By Rebecca Bulnes
By Laurie Charles
By Chuck Strouse
By Lee Zimmerman
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By Falyn Freyman
By Hans Morgenstern
Luther Campbell is a serious businessman. "Everyone in Miami who does rap music has worked for me in one way or another," the former 2 Live Crew frontman says on a recent afternoon at his Miami Lakes home. The man alternately known as Uncle Luke is relaxed, lounging in a light yellow polo shirt, white Bermuda shorts, and white Nike Air Force Ones, and proceeds to talk nonstop for more than two hours. "Right now Miami is a force to be reckoned with, and I am happy about it. I feel like I am responsible. If I took off, like, every other successful person, there would've been nobody trained down here to do what they are doing right now."
The occasion for the interview is the infamous rap mogul's big-splash, mainstream comeback: He has just finished filming the first season of his reality show, Uncle Luke's Parental Advisory, airing now on VH1. Something like a Miami bass version of The Osbornes, the show charts Campbell happily married with children, but not necessarily getting boring and settling down. He's back to releasing music, starting with sort of an expanded version of the show's theme song, called "Uncle Luke's Rodeo."
But what he really wants to do, off the bat, is set the record straight about his role as a pioneer of Miami hip-hop. He takes me to task for my recent New Times article about, well, the other members of 2 Live Crew. "I understand what you were trying to do, but in the sake of hyping them, you made me look like an asshole. What the fuck is that? I was not just their hype man; I was the hook man," he insists. "I gave them hits. The brain of that operation was me. They would write their verses, but it was all based on my hooks. Since you wrote that article, I'm gonna give you the real deal."
He laughs hysterically and continues, addressing his former musical partners. "You can talk shit about Uncle Luke all day, but when you slander me and say that I took money from you, that's bullshit. Hell yeah, I got $5 million from Atlantic Records. They did a deal with Luke Records, and I owned Luke Records. They were doing a record deal with me and my company.
"2 Live Crew can't blame me for where they are at in their lives. They can only blame themselves," he says. "I bought those houses and clubs with my own goddamn money. I can do whatever the fuck I want with my money. I built me some clubs, some houses, some apartment buildings, and I sell everything I get. Before Atlantic Records gave me that $5 million, I was making $10 million a year on my own. When I went and filed for Chapter 11 bankruptcy, 2 Live Crew went their separate ways. They need to be accountable for their own decisions."
Beyond 2 Live Crew, Campbell also takes credit for the success of countless local luminaries, among them Trick Daddy. "He was just out of prison and he stayed with me in my condo down on Biscayne Boulevard. He had a stack of lyrics that he wrote while in prison. I was in Chapter 11, so I could not sign Trick to my label [Luke Records]. Slip-N-Slide found out that he wasn't signed to my label, because he was not property of my estate. After he signed the contract with them, I could not even talk to him."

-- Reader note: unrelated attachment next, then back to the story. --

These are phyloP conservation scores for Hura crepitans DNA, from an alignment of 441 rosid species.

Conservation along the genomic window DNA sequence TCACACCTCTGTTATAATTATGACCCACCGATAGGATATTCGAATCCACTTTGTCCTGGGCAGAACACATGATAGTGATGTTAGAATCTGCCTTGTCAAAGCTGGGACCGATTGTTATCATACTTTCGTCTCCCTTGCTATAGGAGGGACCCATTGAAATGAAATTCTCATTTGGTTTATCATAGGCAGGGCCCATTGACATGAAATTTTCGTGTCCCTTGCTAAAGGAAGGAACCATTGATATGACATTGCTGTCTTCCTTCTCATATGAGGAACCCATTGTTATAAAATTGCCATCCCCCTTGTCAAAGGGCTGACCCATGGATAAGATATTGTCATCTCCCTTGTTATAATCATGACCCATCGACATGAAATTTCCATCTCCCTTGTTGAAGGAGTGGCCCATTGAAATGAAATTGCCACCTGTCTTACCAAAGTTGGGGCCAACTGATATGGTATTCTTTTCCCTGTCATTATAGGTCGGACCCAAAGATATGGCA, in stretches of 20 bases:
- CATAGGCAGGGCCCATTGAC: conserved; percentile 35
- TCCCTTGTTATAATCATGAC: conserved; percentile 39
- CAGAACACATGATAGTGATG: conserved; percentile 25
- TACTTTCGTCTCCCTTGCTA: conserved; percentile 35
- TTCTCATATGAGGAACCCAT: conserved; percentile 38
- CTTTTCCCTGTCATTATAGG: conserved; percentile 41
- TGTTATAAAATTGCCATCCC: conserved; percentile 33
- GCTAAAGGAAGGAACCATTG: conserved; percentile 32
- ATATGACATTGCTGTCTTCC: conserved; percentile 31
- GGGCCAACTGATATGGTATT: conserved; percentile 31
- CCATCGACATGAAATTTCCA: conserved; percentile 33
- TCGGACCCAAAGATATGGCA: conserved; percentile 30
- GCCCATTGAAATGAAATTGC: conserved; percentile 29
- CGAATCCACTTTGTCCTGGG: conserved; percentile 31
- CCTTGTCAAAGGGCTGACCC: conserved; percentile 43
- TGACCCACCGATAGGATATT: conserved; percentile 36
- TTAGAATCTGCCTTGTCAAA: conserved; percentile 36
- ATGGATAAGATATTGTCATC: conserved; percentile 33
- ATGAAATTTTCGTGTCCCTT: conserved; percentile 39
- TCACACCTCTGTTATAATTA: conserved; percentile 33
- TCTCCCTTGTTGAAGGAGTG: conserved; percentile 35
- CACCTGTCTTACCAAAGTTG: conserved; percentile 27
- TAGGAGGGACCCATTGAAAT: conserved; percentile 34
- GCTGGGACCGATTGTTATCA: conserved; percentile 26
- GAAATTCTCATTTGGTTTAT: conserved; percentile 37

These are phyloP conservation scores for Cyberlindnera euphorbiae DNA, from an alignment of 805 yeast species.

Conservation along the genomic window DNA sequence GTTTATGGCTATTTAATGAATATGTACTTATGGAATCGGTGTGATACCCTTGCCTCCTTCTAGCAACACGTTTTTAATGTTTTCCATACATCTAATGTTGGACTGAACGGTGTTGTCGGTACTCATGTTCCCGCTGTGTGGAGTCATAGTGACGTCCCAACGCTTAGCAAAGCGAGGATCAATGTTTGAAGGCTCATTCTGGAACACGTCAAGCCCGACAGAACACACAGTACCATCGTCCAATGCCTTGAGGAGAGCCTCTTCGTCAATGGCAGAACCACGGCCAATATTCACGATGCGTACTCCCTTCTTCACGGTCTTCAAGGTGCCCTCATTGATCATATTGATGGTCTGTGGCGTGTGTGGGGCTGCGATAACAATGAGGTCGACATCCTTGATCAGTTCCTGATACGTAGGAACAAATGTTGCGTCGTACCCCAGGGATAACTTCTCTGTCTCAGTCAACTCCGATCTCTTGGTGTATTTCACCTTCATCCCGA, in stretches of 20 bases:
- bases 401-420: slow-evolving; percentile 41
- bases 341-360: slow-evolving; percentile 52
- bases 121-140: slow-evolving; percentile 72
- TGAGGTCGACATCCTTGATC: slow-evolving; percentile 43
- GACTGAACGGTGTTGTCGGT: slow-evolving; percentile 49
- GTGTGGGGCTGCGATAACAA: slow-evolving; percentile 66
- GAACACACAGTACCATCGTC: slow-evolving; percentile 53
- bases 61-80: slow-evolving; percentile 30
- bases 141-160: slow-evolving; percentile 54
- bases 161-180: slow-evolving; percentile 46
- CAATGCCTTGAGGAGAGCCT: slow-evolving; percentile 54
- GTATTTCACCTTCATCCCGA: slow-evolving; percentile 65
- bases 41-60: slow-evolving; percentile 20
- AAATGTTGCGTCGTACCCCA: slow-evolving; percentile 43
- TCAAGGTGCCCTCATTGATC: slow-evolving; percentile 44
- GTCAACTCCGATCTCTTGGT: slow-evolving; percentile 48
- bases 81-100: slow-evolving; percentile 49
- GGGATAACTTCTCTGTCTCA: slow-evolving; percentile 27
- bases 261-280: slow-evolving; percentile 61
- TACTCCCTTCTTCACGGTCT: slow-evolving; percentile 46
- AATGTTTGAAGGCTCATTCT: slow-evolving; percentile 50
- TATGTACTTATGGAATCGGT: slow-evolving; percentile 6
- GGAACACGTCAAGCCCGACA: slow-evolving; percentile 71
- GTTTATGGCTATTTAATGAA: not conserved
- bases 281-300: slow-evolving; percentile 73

But Slip-N-Slide as well, he says, is part of the extended Luke family tree. "You look at any record company in this town, somebody there worked for me," he says. "The main people that work at companies like Slip-N-Slide or Poe Boy have worked for me. I trained them. The biggest promotion companies in Miami, they have either worked or interned for me."
But eventually his thoughts return to his family and his TV show. "This reality show will give people a chance to see how I run my business, how I interact with my wife, and how I raise my kids," he says as his 27-year-old wife Kristen walks into the kitchen and toasts a bagel. Campbell ambles over to the sink and washes some dishes before handing me a can of Sprite. "We are a fun family."
Again, though, he turns back to Miami hip-hop, specifically the recent revelation that supposed hustler Rick Ross once worked as a county corrections officer. "They've been asking my opinion about Rick Ross all week. I really don't know what the big deal is. I'm speaking from being a 47-year-old man. I was a cook before I was rapping. How about you? What were you doing before you were working at Miami New Times?" We both laugh as he continues, "I know that if he did have a job as a correctional officer, he still had to go home to Carol City. He had to pass all the drug holes. He heard all the stories about the drug game and he started writing about it. Then he started rapping about it."
He leans back in a chair and rubs his palms together. "I look at rap music as an art form, no different than George Lucas when he makes Star Wars. People feel the passion of Rick Ross's music and that's what makes him a credible artist. People in Carol City know Rick Ross, and they know that police go to jail every day. They know that it don't make you no clean-squeaky motherfucker just because you got a uniform on."
Campbell holds up his hands as if he's having an epiphany. "Al Pacino is not a gangster. Frank Sinatra was, but you never heard him sing about that shit. Denzel Washington? We know he was not Malcolm X, but he did a hell of a job. Jamie Foxx was not Ray Charles, but he won an award for it," he says. "I would sign a former prison guard before I would sign a bus driver. The bus driver just hears it at the back of the bus."
Uncle Luke himself, meanwhile, has just emerged from living in a TV bubble. But even in the framework of that "unscripted series," the man who was "banned in the U.S.A." comes off pretty normal, like many other married guys raising teenage children. "My show is real reality," he says. I tell him I feel like a nephew, as I pick up my video camera and hit the record button.